Last week, I reported on a police accountability consultant’s assessment of the Bainbridge police department’s policies for investigating misconduct complaints.

The Kitsap Sun’s editorial board echos the consultant’s determination: that the department’s complaint system is confusing, not readily accessible and can be intimidating to citizens.

Here’s a bit from the editorial:

“(L)ast week’s unveiling of a report commissioned by the city — which will be publicly discussed Nov. 16 — points out that a culture which the community’s trust should be built upon was incomplete at the bottom. A fairly basic function — providing a form for a citizen to file a complaint or concern — is neither clear nor easy to find, according to consultant Sam Pailca, and may even be written so as to discourage that type of feedback.”

Click here to read the full editorial.

By the way, the Sun is looking for some new blood on its editorial board. If you’d be willing to volunteer and make regular trips down to Bremerton to weigh in on issues about and beyond the island, head over here.

Appeal in store for Anderson vs. BIPD case

Last week, a judge dismissed a lawsuit brought by former Bainbridge police officer Scott Anderson his wife, Cynthia Anderson, against the Bainbridge police department.

The lawsuit involves a domestic dispute at the officer’s home in which the Cynthia Anderson allegedly threatened to harm herself. The Andersons are sued, saying Cynthia Anderson’s arrest was unjustified and that police involvement in their affairs damaged their relationship and led to Scott Anderson’s resignation from the department.

You can read the story here.

I wasn’t able to reach the Andersons’ lawyers before deadline on Friday, but Cynthia Anderson’s lawyer, John Muenster, got back to me today.

He said emphatically that there would be an appeal of the judge’s decision.

“Yes, we’re definitely going to appeal,” Muenster said, adding that he and his client want a jury trial. “This is a clear case of a violation of constitutional rights.”

In his dismissal, the judge wrote that Bainbridge police had probable cause to arrest Cynthia Anderson. He also wrote that there is no evidence police were intentionally trying to undermine the Andersons’ relationship.

America’s Most Wanted films on Bainbridge tomorrow

The TV show America’s Most Wanted will spend the day on Thursday filming a segment about fugitive bank robber Brad Robinett.

You may remember his daring escape from Bainbridge police back in September 2009. He led police on a car chase, then a trail chase and finally paddled away via a stolen kayak.

One of the show’s staffers told me filming would begin at the Bainbridge police station at around 8 a.m. Later, they’ll reenact the car chase near the Sportsman Club-New Brooklyn intersection and may do some filming in Grand Forest Park, where dozens of law enforcement officers staged a high-profile search last year for firearms thought to have been stolen by Robinett. The show also has permission from a waterfront land owner to film the kayak escape scene.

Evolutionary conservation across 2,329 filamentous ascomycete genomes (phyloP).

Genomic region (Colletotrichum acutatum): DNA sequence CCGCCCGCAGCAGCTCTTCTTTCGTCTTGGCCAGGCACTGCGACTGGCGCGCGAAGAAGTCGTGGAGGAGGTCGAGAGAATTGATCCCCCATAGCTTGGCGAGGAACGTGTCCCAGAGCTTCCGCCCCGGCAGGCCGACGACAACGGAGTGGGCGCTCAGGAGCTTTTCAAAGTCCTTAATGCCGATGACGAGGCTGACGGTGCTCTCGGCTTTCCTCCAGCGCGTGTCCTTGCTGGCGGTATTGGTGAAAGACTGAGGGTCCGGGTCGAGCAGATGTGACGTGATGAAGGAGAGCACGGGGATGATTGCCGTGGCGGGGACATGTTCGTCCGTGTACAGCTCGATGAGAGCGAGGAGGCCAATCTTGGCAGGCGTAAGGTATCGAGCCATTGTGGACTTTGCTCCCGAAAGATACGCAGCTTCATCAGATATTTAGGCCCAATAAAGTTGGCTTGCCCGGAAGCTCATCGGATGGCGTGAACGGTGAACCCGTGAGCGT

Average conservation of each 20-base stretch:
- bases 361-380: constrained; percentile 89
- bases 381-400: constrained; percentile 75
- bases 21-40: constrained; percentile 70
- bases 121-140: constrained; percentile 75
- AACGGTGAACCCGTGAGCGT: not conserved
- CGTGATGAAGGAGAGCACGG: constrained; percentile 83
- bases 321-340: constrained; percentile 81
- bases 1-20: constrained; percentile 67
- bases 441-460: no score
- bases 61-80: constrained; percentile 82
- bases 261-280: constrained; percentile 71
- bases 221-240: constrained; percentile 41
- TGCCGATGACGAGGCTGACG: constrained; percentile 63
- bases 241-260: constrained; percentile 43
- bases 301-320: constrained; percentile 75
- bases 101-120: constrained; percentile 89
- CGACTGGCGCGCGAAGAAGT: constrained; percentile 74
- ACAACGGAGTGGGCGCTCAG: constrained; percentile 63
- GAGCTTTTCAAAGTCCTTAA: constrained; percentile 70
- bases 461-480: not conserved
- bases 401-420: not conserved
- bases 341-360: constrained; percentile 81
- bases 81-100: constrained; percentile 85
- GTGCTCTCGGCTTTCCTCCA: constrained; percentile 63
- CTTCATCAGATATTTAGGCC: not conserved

BI educator accused of sexual abuse released from jail

The 62-year-old Bainbridge High School classroom aid suspected of sexual misconduct with one of his students was released from the Kitsap County Jail on Monday night.

The suspect was arrested Friday after a witness and security camera footage indicated he had inappropriately touched a 17-year-old developmentally disabled girl at the Bainbridge Island Aquatic Center’s swimming pool and hot tub.

Bainbridge police had initially set bail at $500,000 because the suspect was considered likely to flee authorities.The suspect tried to run away from police when they attempted to contact him at his Ferncliff Avenue home Friday evening. The suspect refused to speak with investigators and was arrested on suspicion of felony indecent liberties.

A judge reduced bail on Monday to $15,000. The suspect posted bail and was released at 8:58 p.m.

The Kitsap County Prosecutor’s Office has not yet decided upon any formal charges.

It is the Kitsap Sun’s policy to not release suspect names until formally charged.

Bainbridge police are continuing their investigation and are seeking additional information about other possible incidents involving the suspect.

The suspect has worked in classrooms with developmentally disabled students for at least six years, according to Bainbridge School District officials. Investigators also learned the suspect is a caregiver for mentally challenged females who live in his home.

Bainbridge police can be reached at (206) 842-5211.